Japanese researchers stepping it up
By Eric Wilkins, Staff Writer
Wheelchair users have long been plagued by simple tasks such as maneuvering out of tight spaces or climbing stairs. However, thanks to a team of researchers from the Chiba Institute of Technology in Japan, such struggles may soon be rendered obsolete.
The technology makes use of a four-wheel drive and an advanced detection system to provide a smooth experience for the rider. When the chair encounters a step, it progresses by “walking.” By utilizing its wheels as legs, lifting and advancing one wheel and then the other, while the back wheels serve as stabilizers and then repeat the action, the chair effectively eliminates a historical impediment to wheelchair users.
“The robot has five sensors on its feet, to see if there’s anything nearby,” explained Shuro Nakajima, an associate professor at the Institute and the leader for the project. “If a sensor detects a step, the robot calculates whether it can lift that leg. It can’t raise its wheels right away, so the steering system at the rear makes preparatory motions to gain stability.”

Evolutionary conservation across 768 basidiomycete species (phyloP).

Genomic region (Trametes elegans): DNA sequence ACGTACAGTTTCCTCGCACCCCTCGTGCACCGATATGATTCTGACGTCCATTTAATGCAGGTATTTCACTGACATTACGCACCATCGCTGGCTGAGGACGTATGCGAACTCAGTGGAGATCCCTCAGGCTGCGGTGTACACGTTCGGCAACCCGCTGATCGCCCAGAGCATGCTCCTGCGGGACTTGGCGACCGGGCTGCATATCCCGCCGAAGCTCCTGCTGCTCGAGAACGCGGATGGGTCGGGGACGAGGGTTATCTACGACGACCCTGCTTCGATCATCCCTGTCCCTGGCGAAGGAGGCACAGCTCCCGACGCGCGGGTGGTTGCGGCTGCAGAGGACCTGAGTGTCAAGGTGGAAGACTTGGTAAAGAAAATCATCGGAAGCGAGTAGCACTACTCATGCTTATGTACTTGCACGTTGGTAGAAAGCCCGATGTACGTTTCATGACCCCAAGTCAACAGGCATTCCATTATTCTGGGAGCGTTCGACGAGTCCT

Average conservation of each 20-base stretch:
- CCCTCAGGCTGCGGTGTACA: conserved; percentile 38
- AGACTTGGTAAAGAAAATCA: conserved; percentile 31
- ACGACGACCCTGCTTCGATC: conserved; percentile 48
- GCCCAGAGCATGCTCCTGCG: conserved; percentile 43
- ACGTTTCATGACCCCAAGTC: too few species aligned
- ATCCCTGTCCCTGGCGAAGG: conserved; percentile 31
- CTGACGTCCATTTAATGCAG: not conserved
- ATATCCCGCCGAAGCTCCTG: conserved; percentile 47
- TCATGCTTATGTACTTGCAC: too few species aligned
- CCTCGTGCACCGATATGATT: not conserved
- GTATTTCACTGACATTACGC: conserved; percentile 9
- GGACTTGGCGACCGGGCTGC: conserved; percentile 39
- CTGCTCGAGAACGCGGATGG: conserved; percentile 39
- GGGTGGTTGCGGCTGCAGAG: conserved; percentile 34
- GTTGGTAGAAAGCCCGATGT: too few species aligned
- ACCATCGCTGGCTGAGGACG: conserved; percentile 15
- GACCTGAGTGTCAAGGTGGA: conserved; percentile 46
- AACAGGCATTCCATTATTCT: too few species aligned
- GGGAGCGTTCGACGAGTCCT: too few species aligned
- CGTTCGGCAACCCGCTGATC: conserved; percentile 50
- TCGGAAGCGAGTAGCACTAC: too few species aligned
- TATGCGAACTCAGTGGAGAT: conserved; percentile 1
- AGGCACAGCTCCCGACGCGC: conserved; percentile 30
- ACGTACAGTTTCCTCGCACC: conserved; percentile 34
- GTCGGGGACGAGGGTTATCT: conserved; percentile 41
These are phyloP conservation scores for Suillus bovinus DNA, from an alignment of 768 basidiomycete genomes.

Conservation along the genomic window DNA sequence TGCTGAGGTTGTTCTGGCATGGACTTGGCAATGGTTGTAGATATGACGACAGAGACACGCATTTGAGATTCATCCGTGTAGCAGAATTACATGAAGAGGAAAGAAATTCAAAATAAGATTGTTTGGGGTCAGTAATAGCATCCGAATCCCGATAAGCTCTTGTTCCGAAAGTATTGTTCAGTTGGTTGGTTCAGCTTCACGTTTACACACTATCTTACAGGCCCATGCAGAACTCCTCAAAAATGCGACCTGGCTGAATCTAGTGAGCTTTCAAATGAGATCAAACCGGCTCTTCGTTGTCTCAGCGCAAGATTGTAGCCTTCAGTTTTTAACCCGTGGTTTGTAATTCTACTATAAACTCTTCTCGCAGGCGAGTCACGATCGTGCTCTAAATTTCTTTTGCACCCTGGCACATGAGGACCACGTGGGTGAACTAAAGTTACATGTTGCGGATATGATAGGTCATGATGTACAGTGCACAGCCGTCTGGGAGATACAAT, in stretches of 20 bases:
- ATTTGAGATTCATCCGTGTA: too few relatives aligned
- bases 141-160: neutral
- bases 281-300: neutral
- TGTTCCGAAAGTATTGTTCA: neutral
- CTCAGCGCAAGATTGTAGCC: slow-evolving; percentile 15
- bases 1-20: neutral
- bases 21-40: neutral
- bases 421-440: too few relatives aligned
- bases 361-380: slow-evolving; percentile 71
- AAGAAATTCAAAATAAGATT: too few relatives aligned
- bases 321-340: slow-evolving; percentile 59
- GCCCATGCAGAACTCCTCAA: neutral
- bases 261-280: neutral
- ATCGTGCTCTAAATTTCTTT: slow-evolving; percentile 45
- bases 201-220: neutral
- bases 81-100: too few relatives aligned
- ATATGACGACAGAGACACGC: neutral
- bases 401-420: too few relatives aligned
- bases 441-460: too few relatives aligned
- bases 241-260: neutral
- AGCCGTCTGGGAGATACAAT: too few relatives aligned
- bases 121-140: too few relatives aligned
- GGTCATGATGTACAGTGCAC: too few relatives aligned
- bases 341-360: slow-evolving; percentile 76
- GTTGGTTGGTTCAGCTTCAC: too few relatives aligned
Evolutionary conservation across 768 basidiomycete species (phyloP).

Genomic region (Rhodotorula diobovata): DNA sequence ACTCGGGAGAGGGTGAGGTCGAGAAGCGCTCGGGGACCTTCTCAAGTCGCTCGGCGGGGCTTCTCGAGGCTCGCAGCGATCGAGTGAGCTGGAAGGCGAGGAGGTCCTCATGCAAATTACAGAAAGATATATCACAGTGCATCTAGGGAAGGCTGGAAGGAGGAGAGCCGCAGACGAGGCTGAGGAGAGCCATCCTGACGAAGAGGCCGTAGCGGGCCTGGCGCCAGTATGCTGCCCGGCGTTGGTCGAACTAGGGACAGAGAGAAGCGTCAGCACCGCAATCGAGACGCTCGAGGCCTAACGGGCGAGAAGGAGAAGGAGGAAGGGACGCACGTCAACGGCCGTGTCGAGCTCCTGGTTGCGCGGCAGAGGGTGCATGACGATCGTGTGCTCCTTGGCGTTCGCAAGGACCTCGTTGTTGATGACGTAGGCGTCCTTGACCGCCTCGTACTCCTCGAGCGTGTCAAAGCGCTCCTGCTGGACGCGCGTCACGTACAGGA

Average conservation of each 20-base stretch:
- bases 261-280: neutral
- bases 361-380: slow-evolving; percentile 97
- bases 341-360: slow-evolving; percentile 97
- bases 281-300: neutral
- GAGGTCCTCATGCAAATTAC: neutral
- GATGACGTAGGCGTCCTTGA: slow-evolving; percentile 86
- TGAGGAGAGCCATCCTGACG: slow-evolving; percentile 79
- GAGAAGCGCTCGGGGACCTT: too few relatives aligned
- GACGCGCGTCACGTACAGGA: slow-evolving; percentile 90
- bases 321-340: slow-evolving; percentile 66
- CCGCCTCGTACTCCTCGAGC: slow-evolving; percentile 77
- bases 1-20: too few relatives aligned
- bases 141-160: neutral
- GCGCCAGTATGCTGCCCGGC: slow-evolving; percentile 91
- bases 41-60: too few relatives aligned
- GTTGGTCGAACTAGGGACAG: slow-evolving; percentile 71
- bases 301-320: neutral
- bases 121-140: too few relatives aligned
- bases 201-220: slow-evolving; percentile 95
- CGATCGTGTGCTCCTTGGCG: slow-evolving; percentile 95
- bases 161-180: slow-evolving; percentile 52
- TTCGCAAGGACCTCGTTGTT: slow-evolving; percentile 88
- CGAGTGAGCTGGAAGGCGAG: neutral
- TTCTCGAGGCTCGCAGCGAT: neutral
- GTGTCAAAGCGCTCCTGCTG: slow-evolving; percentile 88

By realigning the configuration of its wheels and deploying supports to the side, the chair can also perform a 180-degree turn, allowing the user to go in reverse safely and comfortably instead of blindly backing up like a conventional wheelchair. In addition to this, when the technology encounters a slope on one side of it, it simply matches the incline with that side’s wheels and proceeds as if it were on level ground.
A downside of the chair could be the awkward angles that the operator has to deal with while the unit tackles various obstacles. However, the research team covered that too. Thanks again to its sensors, the chair’s seat is constantly adjusted throughout the motions of the unit so that the rider can remain in a relaxed, level position.
Nakajima stressed that the unit is likely still some time away from public use, but is coming along.
“For now, we’re presenting this system and form as a concept, and the motion has mostly been worked out,“ said Nakajima. “So, we’re at the stage where we can show this robot to the world. In the next phase, we’ll get a variety of people to try it, so we can fine-tune the user experience.”